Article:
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Being HMONG. A Family Encounter / Project Description

by Roland Platz, Bettina Renner and Barbara Schindler

Diaspora in the Swabian Jura

Since 2011 the exhibition “Myth of the Golden Triangle” has been on show at the Ethnologisches Museum in Berlin-Dahlem and illuminates the current situation of various mountain peoples in Southeast Asia. In order to draw attention to the fact that members of these ethnic minorities also live in Germany, texts and photos of a Hmong family living in the Swabian Jura were displayed. In order to give this group, living in the diaspora, a voice of its own, and to strengthen the contemporary relevance of the museum in a prominent way, the curator Roland Platz suggested making a film for the Humboldt Lab about the Vang family, with whom he had remained in contact over the years. The documentary filmmaker Bettina Renner who was, at that time, working on the installation “Vision: Humboldt-Forum” for the Humboldt-Box, also joined the project. In joint talks between the curator, film director and the Vang family about the feasibility of representing identity, the curatorial idea was developed further into a concept and the real Humboldt Lab project took off from there.

Home Visit with a Camera

The Hmong are an ethnic minority numbering between two to three million people, living in several countries across Southeast Asia and in southern China, largely in mountainous regions. Their culture and language differ markedly from those of the surrounding lowland populations. Towards the end of the 1970s, many Hmong people fled the encroaching Vietnam War, which had also spread to Laos, emigrating to Canada, America and to Europe – predominantly France and Germany. As one of ten Hmong families, the Vang family is living in Baden-Württemberg and is now in its third generation. On the occasion of the 50th birthday of Yao Vang, the curator and film director visited the southern German province. After a curatorial briefing and establishing the themes to be raised in the film, Bettina Renner discussed all further details with the Vang family. Together they talked about diverse issues centered on the perpetuation and transformation of their identity as Hmong: What role did language, religion, the family, or their own culture play? How was their relationship to Germany, to the neighbors in the village? What did they miss most, and how did the answers given by the different generations diverge within the family? All these questions were integrated directly into the shooting script and continually elaborated upon with the Vangs. Accordingly the first script was intentionally quite flexible and was adjusted where necessary during shooting. This method allowed the crew to react to the dynamic within the family and also to accommodate their impromptu suggestions. For example, Mrs. Vang and her sister-in-law spontaneously decided to make traditional sticky rice cake – usually a new year’s tradition among the Hmong, but this ritual was so important to them that it was integrated into the filmic documentation, despite the fact that filming took place during the summer. For various reasons (for example, lack of permission to film), individual family members decided against being filmed at their workplaces, at school or in further education, preferring to stick to their own private sphere.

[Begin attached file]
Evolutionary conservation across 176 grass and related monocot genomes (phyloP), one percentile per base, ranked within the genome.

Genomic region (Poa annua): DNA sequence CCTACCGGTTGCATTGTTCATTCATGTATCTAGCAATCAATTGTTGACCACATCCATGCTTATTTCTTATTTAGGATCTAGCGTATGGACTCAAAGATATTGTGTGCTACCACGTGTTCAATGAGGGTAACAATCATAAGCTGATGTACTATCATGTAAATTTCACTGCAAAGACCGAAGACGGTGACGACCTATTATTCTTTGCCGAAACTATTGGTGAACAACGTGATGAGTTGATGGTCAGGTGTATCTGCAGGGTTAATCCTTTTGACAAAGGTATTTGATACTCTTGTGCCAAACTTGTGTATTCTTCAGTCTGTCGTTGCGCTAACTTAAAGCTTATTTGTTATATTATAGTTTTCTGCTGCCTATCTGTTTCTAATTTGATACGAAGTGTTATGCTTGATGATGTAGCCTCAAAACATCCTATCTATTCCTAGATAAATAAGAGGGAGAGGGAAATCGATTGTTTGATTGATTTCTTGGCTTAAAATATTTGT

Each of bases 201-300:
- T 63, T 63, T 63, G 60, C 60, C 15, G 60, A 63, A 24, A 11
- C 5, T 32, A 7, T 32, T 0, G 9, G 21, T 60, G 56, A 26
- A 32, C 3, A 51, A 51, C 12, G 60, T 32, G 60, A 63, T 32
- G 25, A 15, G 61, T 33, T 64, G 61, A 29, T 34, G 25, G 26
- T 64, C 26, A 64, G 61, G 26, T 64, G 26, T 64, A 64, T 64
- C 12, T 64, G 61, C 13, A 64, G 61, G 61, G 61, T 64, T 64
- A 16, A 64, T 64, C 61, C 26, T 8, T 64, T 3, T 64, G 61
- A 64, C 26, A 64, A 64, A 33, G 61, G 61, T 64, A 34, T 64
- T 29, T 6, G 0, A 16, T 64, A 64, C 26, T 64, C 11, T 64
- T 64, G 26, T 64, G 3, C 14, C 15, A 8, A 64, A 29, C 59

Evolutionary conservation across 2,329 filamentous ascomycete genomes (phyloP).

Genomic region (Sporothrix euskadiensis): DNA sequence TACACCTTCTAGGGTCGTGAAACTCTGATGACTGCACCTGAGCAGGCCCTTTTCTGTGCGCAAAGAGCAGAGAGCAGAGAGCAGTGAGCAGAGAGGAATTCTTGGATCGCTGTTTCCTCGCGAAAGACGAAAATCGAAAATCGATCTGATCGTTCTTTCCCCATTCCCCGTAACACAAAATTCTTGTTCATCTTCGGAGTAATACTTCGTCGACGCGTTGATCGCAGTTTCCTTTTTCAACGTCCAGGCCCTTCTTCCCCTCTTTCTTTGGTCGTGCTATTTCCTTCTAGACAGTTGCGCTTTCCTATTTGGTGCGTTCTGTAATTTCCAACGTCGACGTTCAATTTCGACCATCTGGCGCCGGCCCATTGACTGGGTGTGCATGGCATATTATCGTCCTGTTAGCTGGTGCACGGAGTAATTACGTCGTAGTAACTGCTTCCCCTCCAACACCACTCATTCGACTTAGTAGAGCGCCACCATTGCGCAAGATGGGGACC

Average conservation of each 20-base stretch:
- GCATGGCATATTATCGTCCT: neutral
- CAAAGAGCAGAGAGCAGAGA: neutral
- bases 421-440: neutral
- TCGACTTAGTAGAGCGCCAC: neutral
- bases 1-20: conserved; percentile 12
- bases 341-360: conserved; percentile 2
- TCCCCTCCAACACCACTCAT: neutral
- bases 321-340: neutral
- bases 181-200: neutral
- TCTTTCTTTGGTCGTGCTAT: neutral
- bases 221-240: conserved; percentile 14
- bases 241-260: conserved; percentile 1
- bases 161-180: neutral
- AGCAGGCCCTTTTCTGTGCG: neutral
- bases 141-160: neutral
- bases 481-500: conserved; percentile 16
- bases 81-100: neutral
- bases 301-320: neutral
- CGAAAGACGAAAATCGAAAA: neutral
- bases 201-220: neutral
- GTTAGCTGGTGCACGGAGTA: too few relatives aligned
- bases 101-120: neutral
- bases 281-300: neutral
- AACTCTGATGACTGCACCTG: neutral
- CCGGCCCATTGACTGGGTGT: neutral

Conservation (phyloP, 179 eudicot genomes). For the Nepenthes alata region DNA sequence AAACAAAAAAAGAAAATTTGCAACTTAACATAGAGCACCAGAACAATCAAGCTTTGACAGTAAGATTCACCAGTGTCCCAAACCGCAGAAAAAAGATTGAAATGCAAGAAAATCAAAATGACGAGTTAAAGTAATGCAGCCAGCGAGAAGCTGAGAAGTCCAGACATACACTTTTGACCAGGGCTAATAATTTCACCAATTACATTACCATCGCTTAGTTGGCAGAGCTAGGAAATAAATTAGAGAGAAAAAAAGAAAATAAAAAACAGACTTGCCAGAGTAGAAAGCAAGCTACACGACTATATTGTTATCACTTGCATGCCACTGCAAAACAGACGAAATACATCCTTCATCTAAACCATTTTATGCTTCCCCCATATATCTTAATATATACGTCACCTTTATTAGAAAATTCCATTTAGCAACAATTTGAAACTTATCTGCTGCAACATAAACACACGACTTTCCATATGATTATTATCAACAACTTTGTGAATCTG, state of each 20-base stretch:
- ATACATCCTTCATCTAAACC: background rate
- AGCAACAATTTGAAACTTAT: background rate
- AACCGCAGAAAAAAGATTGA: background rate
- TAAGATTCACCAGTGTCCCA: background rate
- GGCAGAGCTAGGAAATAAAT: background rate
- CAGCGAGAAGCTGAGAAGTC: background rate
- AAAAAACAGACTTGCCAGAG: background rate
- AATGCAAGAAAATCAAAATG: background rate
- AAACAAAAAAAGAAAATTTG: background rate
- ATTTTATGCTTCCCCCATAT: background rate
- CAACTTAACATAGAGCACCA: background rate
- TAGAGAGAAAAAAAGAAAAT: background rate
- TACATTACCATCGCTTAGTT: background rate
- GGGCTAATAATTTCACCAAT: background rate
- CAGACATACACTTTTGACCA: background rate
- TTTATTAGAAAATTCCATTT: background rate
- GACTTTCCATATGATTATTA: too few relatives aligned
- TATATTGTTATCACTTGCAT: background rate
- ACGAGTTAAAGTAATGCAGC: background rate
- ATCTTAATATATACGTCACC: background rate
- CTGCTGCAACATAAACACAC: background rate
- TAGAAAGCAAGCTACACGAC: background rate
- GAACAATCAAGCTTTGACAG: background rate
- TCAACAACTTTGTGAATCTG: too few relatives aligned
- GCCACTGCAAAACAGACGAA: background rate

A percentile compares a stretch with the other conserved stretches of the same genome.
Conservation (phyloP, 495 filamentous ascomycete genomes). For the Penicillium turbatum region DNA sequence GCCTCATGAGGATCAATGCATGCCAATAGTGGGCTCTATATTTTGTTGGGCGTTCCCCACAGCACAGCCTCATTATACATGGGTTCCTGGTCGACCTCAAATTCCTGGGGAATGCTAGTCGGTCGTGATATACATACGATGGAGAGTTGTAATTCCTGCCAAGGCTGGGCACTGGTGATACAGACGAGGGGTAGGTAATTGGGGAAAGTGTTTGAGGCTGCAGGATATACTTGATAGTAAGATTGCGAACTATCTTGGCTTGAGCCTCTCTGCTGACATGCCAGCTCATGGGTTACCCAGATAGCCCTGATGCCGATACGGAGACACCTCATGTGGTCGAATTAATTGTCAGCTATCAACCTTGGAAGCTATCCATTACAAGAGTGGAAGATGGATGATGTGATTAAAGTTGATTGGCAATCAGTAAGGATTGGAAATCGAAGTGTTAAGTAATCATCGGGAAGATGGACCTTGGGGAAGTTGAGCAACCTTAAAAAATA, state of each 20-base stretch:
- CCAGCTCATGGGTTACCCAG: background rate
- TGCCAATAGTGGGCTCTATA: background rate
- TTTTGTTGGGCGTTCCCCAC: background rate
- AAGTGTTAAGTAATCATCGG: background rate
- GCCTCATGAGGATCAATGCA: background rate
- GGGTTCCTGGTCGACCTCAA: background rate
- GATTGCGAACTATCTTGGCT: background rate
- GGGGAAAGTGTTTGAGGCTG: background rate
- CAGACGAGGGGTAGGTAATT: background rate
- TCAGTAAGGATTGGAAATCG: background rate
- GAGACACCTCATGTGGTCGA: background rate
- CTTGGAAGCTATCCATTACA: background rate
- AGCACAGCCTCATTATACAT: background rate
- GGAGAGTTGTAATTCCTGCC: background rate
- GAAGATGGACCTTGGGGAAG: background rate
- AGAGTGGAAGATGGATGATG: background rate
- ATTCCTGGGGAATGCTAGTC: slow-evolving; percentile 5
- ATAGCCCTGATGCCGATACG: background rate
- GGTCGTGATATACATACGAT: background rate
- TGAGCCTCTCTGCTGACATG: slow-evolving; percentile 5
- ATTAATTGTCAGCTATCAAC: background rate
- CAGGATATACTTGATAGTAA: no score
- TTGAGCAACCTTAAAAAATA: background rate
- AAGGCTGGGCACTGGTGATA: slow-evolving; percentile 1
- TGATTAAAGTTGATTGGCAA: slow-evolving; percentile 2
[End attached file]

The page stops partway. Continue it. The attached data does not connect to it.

One of the aspects of the project in which the family was actively involved was when it came to the choice of language: because it is a significant part of each individual’s identity, every family member decided for themselves in which language they wished to speak. Depending on which generation they belonged to, they spoke in Hmong, or German, in Swabian dialect or in French. Accordingly, the director chose a bilingual Franco-German film team. The entire film has German and English subtitles.

The film team was available for eight days, while the director remained on site for a few days before and after the shoot, in order to answer any additional questions the family might have. After completing shooting, Bettina Renner returned to the Alps several times in order to translate the narratives from Hmong into German together with the eldest son, Tchoua Vang, and the cousins, Rosana and Liliana Vang. She also took the rough cut back to Baden-Württemberg in order to discuss the final version with the family. The consent and participation of the Vang family during the entire process was a core aspect of the project.